Friday, November 11, 2011

Drinking Tea for Memories, My Memories of Tea in the Dining Hall, and a Wish

I'm scheduling this post for 11:11 on 11/11/11, because it contains a wish.

This post is inspired by a post by Ken Macbeth, on lahikmajoedrinkstea, titled Red Rose memories. The post relays a story from Cara in Cleveland about her grandmother, and memories she has of drinking Red Rose Tea.

Cara talks about how she does not actually like the taste of Red Rose Tea, but she finds that it brings back pleasant memories of her grandmother, and drinks it more for the memories than for anything else.

Aromas in particular can be some of the most powerful agents at conjuring up vivid memories from our past. Tea, stimulating multiple senses, but primarily manifesting itself in the sense of smell, has a particularly rich potential to bring back memories in this way.

A memory of mine:

I touched on this topic very early in my tea blog, in my post how I became interested in tea, but a formative experience in my life, and the place where I first started to deliberately sample different teas (not to mention a broad range of foods) was the dining hall at Oberlin College, where I went for undergrad. Pictured here is one of the few pictures I have from this period of my life:

This photo was taken with a manual camera and scanned into the computer years later; when I started college, digital cameras were virtually unheard of; they cost thousands of dollars and I had never even seen one. When I graduated, I received my first digital camera, evidence of the changing times.

I loved the dining hall at Oberlin college.

Why did I like the dining halls at Oberlin so much?

  • I found it very easy to meet people in the dining hall. Often, it would happen with little effort: I would sit with one friend or with a table of familiar friends, and then new people would join the table, and we would introduce ourselves or be introduced. Even when I went into a dining hall alone, I found it was often easy to meet people. If I sat alone, people would often join me, and if I approached a stranger or table of strangers, they were nearly always open to me joining them and starting a conversation. I met more people in the dining hall than any other way in college.

  • I could always go to the dining hall, alone, unplanned, and I could be virtually certain of running into people I knew. This imparted a sense of stability and security to my life, at a time when I had moved out to a new place where I knew almost no one and had no established friendships.

  • The dining hall was a reliable source of stimulating intellectual conversation. I never knew what to expect, but it was nearly always interesting. Often, people would talk about their classes, and through these conversations, I got exposed to knowledge and intellectual ideas from courses that I would never take and academic fields that I would never have any direct involvement in.

  • The dining hall was a place where practical knowledge was exchanged. People would talk about courses to take and professors to seek out or avoid. Classmates would talk about math and physics problems they were stuck on, musicians would talk about technique, expressiveness, and pieces they loved or hated to play, people would talk about where they wanted to live next year. In more intimate conversations, people would talk about relationships or their own personal life struggles. People would talk about anything and everything.

  • The dining hall was highly democratic, a place where there were no pretences of social status, where everyone was an equal. Everyone had to wait in lines and eat the same food, and everyone had the same choices. And the choices were almost always good enough that you could, sometimes with effort, secure a healthy, well-balanced meal.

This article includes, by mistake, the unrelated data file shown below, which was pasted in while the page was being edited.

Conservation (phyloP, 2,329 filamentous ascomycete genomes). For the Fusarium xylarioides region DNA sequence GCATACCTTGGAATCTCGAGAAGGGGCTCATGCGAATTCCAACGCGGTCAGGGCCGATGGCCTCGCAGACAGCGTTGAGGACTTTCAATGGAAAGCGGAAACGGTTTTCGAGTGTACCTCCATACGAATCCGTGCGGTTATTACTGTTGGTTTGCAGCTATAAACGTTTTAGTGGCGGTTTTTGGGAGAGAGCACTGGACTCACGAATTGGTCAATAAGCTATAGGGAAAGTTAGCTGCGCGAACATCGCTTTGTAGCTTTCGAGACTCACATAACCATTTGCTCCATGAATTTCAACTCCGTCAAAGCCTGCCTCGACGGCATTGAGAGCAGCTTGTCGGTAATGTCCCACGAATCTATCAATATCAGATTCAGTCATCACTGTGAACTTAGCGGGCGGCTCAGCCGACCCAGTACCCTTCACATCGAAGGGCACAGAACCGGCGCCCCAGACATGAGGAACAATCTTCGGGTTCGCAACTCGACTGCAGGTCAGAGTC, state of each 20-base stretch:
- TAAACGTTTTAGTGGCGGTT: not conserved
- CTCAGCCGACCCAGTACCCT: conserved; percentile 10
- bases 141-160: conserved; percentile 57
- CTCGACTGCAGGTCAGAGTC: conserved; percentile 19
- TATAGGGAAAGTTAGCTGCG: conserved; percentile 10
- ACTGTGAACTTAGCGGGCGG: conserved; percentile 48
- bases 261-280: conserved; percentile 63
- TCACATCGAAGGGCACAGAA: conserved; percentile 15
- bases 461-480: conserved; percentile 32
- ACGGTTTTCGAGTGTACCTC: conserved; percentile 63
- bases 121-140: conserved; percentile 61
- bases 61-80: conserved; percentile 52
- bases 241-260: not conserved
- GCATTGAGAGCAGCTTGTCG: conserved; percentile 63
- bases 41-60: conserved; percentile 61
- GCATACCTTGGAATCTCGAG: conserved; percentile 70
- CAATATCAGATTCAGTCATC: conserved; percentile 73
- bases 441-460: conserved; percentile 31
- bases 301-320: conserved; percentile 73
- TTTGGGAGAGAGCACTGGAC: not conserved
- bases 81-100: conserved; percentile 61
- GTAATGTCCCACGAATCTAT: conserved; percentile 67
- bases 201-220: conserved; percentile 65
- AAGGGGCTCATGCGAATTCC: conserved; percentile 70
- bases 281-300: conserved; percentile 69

At times, I really miss the dining hall. I've spent a large portion of my life after college eating alone, and when I eat with people, it's often with just one person. Currently, I am self-employed, but even when I've worked for large employers, I've often eaten alone. I've been shocked to see how many people in America eat lunch at their desks (Sue Shellenbarger of the Wall Street Journal writes a great post about why this is a terrible idea), or worse, don't even eat at all. Many parts of my life after college have seemed like a desert to me, a lot like this photograph here, which I took in the American southwest, when I drove across the country:

Furthermore, I have found that getting together with people out in the "real world" requires a great deal of effort. I need to plan ahead, and this planning requires work, a commitment of time and energy. I have been unable to find community gathering places that recreate the sort of stimulating and wholesome environment that I found in the college dining hall. And I know that this dearth of spaces (physical and temporal) to connect with other human beings is not good for me, nor is it good for anyone. As political alarmists and reactionaries would like to say:


I'm not joking here though.

My wish:

I'm hoping that people can read this and feel inspired, and moved to do their part to make the world more like the dining hall at Oberlin college. I want people to think: "That dining hall sounds awesome! I would love to have environments like that in my life!" My wish is that our world would have more environments like this, not just for me, but for all people.

The world is the way it is because of our collective thoughts, decisions, and behaviors. If we are open to meeting new people, we make the environment around us one in which it is easier for people to meet each other. If we create common spaces where people can go to eat with friends in a causal, relaxed atmosphere, then those spaces will exist in society and will be there as a support net for people who need these sorts of spaces. But if we judge others by social status, we move the environment in our social sphere more in this direction. And if we associate only with our existing clique of friends, we make the social environment around us more closed. On the other hand, if we engage in stimulating intellectual conversation with those around us, we create a stimulating intellectual environment around us. We can push things either in a positive or negative direction through the choices we make.